Jeopardy! contestant Amy Schneider breaks new record amid historic winning streak

·2 min read
<span>Photograph: AP</span>
Photograph: AP

Jeopardy! contestant Amy Schneider has broken yet another record this week.

Schneider, an engineering manager from Oakland, California, scored her 39th win on Monday night’s episode, giving her the second longest winning streak of any contestant. Since November, she has won about $1.3m, making her the first woman and fourth person to win more than $1m on the show. She has also become the first transgender person to qualify for Jeopardy’s Tournament of Champions, an annual event with the game’s top players.

“It still feels unreal,” Schneider said in a statement to Variety. “Knowing that I had this chance, I was definitely thinking about it. Then Ken said it, and I thought, ‘Alright, I just accomplished this huge thing’ and it was pretty great.”

The 42-year-old has managed to answer 95% of questions correctly, according to Jeopardy!. Schneider surpassed Matt Amodio’s victory streak and now has the second highest number of consecutive victories of any contestant, behind Ken Jennings, whose 74-game streak is the longest in the show’s history.

Schneider, who is originally from Dayton, Ohio, has chronicled her experience on the show on social media, detailing the techniques she uses to tackle questions and recall facts as well as which questions stumped her. “While I still don’t necessarily understand why I tended to improve as the game went on, it had happened enough for me to start to have some faith in it,” she said of the most recent episode.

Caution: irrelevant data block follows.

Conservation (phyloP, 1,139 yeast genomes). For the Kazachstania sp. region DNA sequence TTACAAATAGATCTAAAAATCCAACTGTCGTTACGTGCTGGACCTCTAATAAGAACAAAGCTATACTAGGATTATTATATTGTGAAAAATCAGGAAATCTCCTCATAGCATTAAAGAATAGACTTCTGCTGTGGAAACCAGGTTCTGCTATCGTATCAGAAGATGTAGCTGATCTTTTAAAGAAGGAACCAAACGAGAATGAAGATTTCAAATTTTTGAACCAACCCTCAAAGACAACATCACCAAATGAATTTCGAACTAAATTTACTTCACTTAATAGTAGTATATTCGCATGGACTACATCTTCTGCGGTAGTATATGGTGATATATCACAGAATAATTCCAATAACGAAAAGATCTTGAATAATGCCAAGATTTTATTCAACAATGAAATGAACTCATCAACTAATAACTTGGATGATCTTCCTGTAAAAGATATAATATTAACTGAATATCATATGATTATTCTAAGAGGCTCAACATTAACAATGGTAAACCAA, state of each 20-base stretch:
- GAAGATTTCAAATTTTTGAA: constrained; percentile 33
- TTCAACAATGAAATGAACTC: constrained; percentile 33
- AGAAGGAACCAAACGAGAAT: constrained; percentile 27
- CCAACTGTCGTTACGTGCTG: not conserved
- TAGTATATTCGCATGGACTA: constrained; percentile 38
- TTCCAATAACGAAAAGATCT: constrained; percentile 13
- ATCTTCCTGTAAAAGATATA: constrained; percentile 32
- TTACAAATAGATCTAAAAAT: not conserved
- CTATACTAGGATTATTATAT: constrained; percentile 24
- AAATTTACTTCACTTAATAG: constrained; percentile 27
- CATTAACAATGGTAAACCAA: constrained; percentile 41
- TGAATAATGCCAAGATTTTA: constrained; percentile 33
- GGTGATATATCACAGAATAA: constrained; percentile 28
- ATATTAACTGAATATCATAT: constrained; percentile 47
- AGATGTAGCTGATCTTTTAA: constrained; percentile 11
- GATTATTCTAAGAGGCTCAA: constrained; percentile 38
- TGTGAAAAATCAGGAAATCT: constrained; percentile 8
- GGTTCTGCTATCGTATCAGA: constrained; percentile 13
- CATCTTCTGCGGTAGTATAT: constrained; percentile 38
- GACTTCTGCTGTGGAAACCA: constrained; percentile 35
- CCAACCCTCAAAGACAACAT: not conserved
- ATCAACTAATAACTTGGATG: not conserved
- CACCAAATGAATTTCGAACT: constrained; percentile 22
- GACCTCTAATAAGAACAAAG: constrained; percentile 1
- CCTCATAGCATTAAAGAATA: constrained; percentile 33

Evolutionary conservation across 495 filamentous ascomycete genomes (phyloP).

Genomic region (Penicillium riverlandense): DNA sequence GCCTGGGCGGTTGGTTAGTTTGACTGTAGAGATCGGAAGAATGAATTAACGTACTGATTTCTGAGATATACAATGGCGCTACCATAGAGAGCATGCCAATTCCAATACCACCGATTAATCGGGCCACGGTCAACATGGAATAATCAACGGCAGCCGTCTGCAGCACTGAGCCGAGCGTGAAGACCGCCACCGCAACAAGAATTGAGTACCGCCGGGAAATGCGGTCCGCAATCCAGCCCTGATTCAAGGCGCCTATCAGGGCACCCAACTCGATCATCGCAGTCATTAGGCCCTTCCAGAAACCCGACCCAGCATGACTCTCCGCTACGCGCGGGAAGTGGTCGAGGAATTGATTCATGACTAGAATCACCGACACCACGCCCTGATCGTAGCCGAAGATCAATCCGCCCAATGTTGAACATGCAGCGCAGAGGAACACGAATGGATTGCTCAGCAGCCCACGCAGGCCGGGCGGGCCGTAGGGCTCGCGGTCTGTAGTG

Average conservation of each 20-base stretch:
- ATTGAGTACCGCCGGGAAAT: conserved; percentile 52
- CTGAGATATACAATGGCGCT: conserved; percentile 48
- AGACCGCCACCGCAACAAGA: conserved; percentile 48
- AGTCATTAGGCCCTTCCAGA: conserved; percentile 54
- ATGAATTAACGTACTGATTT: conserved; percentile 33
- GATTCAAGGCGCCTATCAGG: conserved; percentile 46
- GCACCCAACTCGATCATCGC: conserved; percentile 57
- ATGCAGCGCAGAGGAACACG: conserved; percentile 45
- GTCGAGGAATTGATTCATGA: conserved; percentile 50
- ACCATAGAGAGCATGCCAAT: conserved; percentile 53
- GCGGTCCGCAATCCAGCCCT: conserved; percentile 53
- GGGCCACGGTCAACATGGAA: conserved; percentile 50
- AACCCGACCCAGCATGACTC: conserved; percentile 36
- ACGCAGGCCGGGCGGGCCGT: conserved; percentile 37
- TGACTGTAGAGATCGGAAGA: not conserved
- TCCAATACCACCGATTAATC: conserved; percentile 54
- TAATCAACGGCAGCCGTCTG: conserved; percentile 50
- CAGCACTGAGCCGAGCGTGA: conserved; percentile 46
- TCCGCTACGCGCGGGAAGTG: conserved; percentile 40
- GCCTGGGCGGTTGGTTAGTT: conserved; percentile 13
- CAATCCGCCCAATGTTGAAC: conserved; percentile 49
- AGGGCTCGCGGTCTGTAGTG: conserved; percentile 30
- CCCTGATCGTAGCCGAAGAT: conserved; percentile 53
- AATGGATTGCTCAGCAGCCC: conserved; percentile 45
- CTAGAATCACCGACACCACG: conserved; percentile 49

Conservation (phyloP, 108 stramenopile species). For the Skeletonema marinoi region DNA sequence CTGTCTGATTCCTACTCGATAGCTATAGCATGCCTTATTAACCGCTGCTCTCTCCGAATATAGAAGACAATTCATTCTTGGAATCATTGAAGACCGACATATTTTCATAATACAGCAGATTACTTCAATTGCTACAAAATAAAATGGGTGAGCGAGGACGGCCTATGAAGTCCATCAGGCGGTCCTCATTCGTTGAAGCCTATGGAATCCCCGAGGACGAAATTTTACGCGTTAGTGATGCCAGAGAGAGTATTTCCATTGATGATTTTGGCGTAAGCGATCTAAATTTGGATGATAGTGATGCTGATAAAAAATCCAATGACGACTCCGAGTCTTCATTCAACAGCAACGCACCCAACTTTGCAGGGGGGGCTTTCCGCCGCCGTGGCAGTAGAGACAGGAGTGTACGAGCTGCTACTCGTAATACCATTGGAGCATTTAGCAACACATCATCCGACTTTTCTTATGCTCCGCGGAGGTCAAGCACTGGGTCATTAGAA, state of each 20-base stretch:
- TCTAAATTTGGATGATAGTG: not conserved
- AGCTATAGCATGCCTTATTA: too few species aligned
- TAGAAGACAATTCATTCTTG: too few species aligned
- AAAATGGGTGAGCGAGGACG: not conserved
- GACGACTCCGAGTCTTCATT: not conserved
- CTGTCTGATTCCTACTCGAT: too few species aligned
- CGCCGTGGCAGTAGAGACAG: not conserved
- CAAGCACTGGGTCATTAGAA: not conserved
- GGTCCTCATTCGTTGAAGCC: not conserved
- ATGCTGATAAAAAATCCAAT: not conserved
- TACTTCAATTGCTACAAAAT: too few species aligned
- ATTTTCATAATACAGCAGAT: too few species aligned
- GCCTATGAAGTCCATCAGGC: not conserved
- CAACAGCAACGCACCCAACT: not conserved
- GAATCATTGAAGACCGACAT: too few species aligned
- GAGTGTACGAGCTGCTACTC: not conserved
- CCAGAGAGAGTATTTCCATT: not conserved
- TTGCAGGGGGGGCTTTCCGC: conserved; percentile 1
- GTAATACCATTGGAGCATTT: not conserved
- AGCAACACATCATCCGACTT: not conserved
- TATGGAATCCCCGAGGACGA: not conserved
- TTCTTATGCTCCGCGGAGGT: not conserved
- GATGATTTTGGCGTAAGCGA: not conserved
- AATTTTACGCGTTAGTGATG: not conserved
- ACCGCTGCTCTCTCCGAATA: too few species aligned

Schneider’s victory streak and social media posts have endeared her to Jeopardy! fans and made her a beacon for LGBTQ+ visibility. Schneider has said she had dreamed of being a contestant on the show since age five, and told Good Morning America on Monday that representing the trans community on the show has been the most rewarding part of her experience.

“I think that the best part for me has been being on TV as my true self, expressing myself and representing the entire community of trans people,” she said. “Just being a smart, confident woman and doing something super normal like being on Jeopardy!”

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